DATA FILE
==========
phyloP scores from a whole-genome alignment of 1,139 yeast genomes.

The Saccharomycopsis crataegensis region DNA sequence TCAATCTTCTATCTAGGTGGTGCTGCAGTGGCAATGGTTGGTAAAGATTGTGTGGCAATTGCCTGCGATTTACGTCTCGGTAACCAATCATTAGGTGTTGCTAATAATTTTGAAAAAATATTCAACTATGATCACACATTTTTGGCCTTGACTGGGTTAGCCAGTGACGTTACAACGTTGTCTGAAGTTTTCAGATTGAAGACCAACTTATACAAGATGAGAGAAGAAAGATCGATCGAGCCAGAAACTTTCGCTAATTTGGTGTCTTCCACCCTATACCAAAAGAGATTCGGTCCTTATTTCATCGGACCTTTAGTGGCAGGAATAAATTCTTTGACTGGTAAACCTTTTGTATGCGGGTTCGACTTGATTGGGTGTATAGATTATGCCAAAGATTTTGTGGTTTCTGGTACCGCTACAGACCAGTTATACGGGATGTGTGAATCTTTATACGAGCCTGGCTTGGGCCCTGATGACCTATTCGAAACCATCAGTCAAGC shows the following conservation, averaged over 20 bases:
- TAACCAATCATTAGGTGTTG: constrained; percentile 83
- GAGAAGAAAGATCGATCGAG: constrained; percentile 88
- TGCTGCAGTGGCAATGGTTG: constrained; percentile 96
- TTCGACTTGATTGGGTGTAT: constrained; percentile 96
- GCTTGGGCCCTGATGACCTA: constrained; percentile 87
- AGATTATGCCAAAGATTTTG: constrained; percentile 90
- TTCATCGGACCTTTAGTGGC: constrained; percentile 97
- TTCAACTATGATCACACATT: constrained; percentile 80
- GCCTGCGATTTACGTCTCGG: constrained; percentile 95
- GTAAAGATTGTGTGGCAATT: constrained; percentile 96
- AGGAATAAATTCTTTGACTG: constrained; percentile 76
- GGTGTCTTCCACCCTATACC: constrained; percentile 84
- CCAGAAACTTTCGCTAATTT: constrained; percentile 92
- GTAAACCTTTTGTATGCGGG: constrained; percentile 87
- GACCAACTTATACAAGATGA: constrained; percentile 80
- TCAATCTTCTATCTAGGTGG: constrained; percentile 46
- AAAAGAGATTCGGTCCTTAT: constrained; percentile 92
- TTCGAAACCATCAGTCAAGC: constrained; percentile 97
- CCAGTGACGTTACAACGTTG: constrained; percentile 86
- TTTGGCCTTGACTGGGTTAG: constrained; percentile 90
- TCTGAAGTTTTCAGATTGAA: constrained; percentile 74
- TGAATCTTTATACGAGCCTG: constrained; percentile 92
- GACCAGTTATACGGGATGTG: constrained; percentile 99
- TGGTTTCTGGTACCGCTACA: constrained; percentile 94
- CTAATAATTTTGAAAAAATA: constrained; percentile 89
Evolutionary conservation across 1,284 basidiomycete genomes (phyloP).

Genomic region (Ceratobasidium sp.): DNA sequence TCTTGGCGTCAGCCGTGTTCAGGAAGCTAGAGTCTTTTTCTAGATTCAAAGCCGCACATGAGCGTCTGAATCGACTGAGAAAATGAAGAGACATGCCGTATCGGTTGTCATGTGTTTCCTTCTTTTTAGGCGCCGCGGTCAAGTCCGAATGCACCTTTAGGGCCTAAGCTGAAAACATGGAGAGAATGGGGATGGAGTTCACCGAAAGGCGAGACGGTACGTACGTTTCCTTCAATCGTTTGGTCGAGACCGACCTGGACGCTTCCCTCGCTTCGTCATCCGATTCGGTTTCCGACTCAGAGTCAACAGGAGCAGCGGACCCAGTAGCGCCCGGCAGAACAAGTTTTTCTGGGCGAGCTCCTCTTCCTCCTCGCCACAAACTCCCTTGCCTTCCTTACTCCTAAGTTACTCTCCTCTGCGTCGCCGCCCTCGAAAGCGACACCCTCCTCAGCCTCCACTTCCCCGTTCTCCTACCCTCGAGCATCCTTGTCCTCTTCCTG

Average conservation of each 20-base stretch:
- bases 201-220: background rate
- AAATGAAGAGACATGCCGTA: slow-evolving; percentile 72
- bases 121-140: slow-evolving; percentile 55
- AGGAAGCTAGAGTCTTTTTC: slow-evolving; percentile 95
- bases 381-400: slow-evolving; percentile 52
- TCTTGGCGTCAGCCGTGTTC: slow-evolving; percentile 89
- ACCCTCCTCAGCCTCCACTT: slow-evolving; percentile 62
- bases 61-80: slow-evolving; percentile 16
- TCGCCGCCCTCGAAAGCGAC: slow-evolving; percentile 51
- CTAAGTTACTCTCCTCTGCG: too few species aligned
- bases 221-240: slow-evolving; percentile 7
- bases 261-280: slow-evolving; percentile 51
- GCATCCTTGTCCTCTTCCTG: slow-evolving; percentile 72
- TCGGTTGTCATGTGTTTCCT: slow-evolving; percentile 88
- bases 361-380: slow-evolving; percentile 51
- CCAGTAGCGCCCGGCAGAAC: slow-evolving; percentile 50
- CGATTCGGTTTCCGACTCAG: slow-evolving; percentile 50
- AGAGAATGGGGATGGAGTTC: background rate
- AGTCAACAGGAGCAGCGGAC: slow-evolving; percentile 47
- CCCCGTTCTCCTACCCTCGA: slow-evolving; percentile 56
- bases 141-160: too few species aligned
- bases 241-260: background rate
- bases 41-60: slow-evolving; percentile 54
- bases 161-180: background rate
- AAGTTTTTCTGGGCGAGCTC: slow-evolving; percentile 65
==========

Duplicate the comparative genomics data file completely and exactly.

phyloP scores from a whole-genome alignment of 1,139 yeast genomes.

The Saccharomycopsis crataegensis region DNA sequence TCAATCTTCTATCTAGGTGGTGCTGCAGTGGCAATGGTTGGTAAAGATTGTGTGGCAATTGCCTGCGATTTACGTCTCGGTAACCAATCATTAGGTGTTGCTAATAATTTTGAAAAAATATTCAACTATGATCACACATTTTTGGCCTTGACTGGGTTAGCCAGTGACGTTACAACGTTGTCTGAAGTTTTCAGATTGAAGACCAACTTATACAAGATGAGAGAAGAAAGATCGATCGAGCCAGAAACTTTCGCTAATTTGGTGTCTTCCACCCTATACCAAAAGAGATTCGGTCCTTATTTCATCGGACCTTTAGTGGCAGGAATAAATTCTTTGACTGGTAAACCTTTTGTATGCGGGTTCGACTTGATTGGGTGTATAGATTATGCCAAAGATTTTGTGGTTTCTGGTACCGCTACAGACCAGTTATACGGGATGTGTGAATCTTTATACGAGCCTGGCTTGGGCCCTGATGACCTATTCGAAACCATCAGTCAAGC shows the following conservation, averaged over 20 bases:
- TAACCAATCATTAGGTGTTG: constrained; percentile 83
- GAGAAGAAAGATCGATCGAG: constrained; percentile 88
- TGCTGCAGTGGCAATGGTTG: constrained; percentile 96
- TTCGACTTGATTGGGTGTAT: constrained; percentile 96
- GCTTGGGCCCTGATGACCTA: constrained; percentile 87
- AGATTATGCCAAAGATTTTG: constrained; percentile 90
- TTCATCGGACCTTTAGTGGC: constrained; percentile 97
- TTCAACTATGATCACACATT: constrained; percentile 80
- GCCTGCGATTTACGTCTCGG: constrained; percentile 95
- GTAAAGATTGTGTGGCAATT: constrained; percentile 96
- AGGAATAAATTCTTTGACTG: constrained; percentile 76
- GGTGTCTTCCACCCTATACC: constrained; percentile 84
- CCAGAAACTTTCGCTAATTT: constrained; percentile 92
- GTAAACCTTTTGTATGCGGG: constrained; percentile 87
- GACCAACTTATACAAGATGA: constrained; percentile 80
- TCAATCTTCTATCTAGGTGG: constrained; percentile 46
- AAAAGAGATTCGGTCCTTAT: constrained; percentile 92
- TTCGAAACCATCAGTCAAGC: constrained; percentile 97
- CCAGTGACGTTACAACGTTG: constrained; percentile 86
- TTTGGCCTTGACTGGGTTAG: constrained; percentile 90
- TCTGAAGTTTTCAGATTGAA: constrained; percentile 74
- TGAATCTTTATACGAGCCTG: constrained; percentile 92
- GACCAGTTATACGGGATGTG: constrained; percentile 99
- TGGTTTCTGGTACCGCTACA: constrained; percentile 94
- CTAATAATTTTGAAAAAATA: constrained; percentile 89
Evolutionary conservation across 1,284 basidiomycete genomes (phyloP).

Genomic region (Ceratobasidium sp.): DNA sequence TCTTGGCGTCAGCCGTGTTCAGGAAGCTAGAGTCTTTTTCTAGATTCAAAGCCGCACATGAGCGTCTGAATCGACTGAGAAAATGAAGAGACATGCCGTATCGGTTGTCATGTGTTTCCTTCTTTTTAGGCGCCGCGGTCAAGTCCGAATGCACCTTTAGGGCCTAAGCTGAAAACATGGAGAGAATGGGGATGGAGTTCACCGAAAGGCGAGACGGTACGTACGTTTCCTTCAATCGTTTGGTCGAGACCGACCTGGACGCTTCCCTCGCTTCGTCATCCGATTCGGTTTCCGACTCAGAGTCAACAGGAGCAGCGGACCCAGTAGCGCCCGGCAGAACAAGTTTTTCTGGGCGAGCTCCTCTTCCTCCTCGCCACAAACTCCCTTGCCTTCCTTACTCCTAAGTTACTCTCCTCTGCGTCGCCGCCCTCGAAAGCGACACCCTCCTCAGCCTCCACTTCCCCGTTCTCCTACCCTCGAGCATCCTTGTCCTCTTCCTG

Average conservation of each 20-base stretch:
- bases 201-220: background rate
- AAATGAAGAGACATGCCGTA: slow-evolving; percentile 72
- bases 121-140: slow-evolving; percentile 55
- AGGAAGCTAGAGTCTTTTTC: slow-evolving; percentile 95
- bases 381-400: slow-evolving; percentile 52
- TCTTGGCGTCAGCCGTGTTC: slow-evolving; percentile 89
- ACCCTCCTCAGCCTCCACTT: slow-evolving; percentile 62
- bases 61-80: slow-evolving; percentile 16
- TCGCCGCCCTCGAAAGCGAC: slow-evolving; percentile 51
- CTAAGTTACTCTCCTCTGCG: too few species aligned
- bases 221-240: slow-evolving; percentile 7
- bases 261-280: slow-evolving; percentile 51
- GCATCCTTGTCCTCTTCCTG: slow-evolving; percentile 72
- TCGGTTGTCATGTGTTTCCT: slow-evolving; percentile 88
- bases 361-380: slow-evolving; percentile 51
- CCAGTAGCGCCCGGCAGAAC: slow-evolving; percentile 50
- CGATTCGGTTTCCGACTCAG: slow-evolving; percentile 50
- AGAGAATGGGGATGGAGTTC: background rate
- AGTCAACAGGAGCAGCGGAC: slow-evolving; percentile 47
- CCCCGTTCTCCTACCCTCGA: slow-evolving; percentile 56
- bases 141-160: too few species aligned
- bases 241-260: background rate
- bases 41-60: slow-evolving; percentile 54
- bases 161-180: background rate
- AAGTTTTTCTGGGCGAGCTC: slow-evolving; percentile 65